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The area of a rectangle is 80. What is the angle between the [#permalink]

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21 Dec 2007, 04:40

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A

B

C

D

E

Difficulty:

55% (hard)

Question Stats:

61% (01:07) correct
39% (01:24) wrong based on 318 sessions

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The area of a rectangle is 80. What is the angle between the diagonal of the rectangle and its longer side?

(1) The perimeter of the rectangle is 84 (2) The shorter side of the rectangle is 2

Its easy to find from each statement that the longer side is 40 and the shorter is 2. However, how do we find the angle b/w the diagonal and the longer side? Are the angle measures formed by the diagonal of a rectangle fixed??? Thanks.

Re: DS: Angle formed by Diagonal in Rectangle [#permalink]

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21 Dec 2007, 05:24

GK_Gmat wrote:

The area of a rectangle is 80. What is the angle between the diagonal of the rectangle and its longer side?

1. The perimeter of the rectangle is 84 2. The shorter side of the rectangle is 2

Its easy to find from each statement that the longer side is 40 and the shorter is 2. However, how do we find the angle b/w the diagonal and the longer side? Are the angle measures formed by the diagonal of a rectangle fixed??? Thanks.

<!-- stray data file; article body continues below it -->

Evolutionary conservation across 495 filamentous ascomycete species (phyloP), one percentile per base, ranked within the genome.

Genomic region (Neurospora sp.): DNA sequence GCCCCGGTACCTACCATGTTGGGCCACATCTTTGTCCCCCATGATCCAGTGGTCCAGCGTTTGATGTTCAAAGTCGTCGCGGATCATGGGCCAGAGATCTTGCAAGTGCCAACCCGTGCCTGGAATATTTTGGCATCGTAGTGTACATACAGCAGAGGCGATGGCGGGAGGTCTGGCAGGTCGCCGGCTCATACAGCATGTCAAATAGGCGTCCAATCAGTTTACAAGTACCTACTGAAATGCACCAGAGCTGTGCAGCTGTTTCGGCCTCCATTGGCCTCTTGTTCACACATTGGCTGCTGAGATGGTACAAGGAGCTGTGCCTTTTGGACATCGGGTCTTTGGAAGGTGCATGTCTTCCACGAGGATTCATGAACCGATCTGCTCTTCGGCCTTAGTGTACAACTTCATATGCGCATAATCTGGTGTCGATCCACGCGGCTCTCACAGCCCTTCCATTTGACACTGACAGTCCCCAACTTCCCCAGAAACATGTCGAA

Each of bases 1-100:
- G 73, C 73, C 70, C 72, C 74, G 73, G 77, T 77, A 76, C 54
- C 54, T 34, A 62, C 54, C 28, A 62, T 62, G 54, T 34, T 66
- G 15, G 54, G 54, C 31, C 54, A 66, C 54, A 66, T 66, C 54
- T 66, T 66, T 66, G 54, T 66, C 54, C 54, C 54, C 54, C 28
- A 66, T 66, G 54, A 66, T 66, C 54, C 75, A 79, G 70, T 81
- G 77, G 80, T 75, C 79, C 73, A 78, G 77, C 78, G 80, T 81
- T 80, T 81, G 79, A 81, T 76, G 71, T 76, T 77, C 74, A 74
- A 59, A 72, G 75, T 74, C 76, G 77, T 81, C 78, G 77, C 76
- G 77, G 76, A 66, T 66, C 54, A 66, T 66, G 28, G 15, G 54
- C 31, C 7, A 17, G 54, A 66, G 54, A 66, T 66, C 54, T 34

L*W = 80

2*(L+W)=84

2*(80/w + w)=84

w^2 -42w +80 =0

Factorizing, we get

(w-40)(w-2) = 0

w=40 or 2

Therefore, longer side is 40 and shorter is 2, which is easier part as you have mentioned. ( First, yes, the internal angles of a rectangle are 90deg But that wont help you much here)
Neither knowing that the diagonals of the rectangle are of equal length and they bisect each other.

Hmmm.....I am not sure how to proceed in a fast way.... If I could use Trigonometry, we can find the angle.

Anyways, as the angle can be found using both the statements ( i ) and ( ii ), the answer in GMAT DS should be "C".!

Re: DS: Angle formed by Diagonal in Rectangle [#permalink]

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21 Dec 2007, 15:28

GK_Gmat wrote:

The area of a rectangle is 80. What is the angle between the diagonal of the rectangle and its longer side?

1. The perimeter of the rectangle is 84 2. The shorter side of the rectangle is 2

Its easy to find from each statement that the longer side is 40 and the shorter is 2. However, how do we find the angle b/w the diagonal and the longer side? Are the angle measures formed by the diagonal of a rectangle fixed??? Thanks.

I originally said D and I still think its D after looking at LM's approach.

B/c we know the longer and shorter sides in both statements shouldnt the answer be D?

i think here we should say yes or no.
since you know the values of two sides of a right traingle it is easy to find using cos or tan tables. but in gmat u do not need to do so if it is DS.

Re: DS: Angle formed by Diagonal in Rectangle [#permalink]

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03 Mar 2011, 21:47

This doesnt seem like a typical GMAT question. They usually dont expect you to know that you can solve this with Trigonometry. I saw this question on M23, question 24. This is the explanation which i dont agree with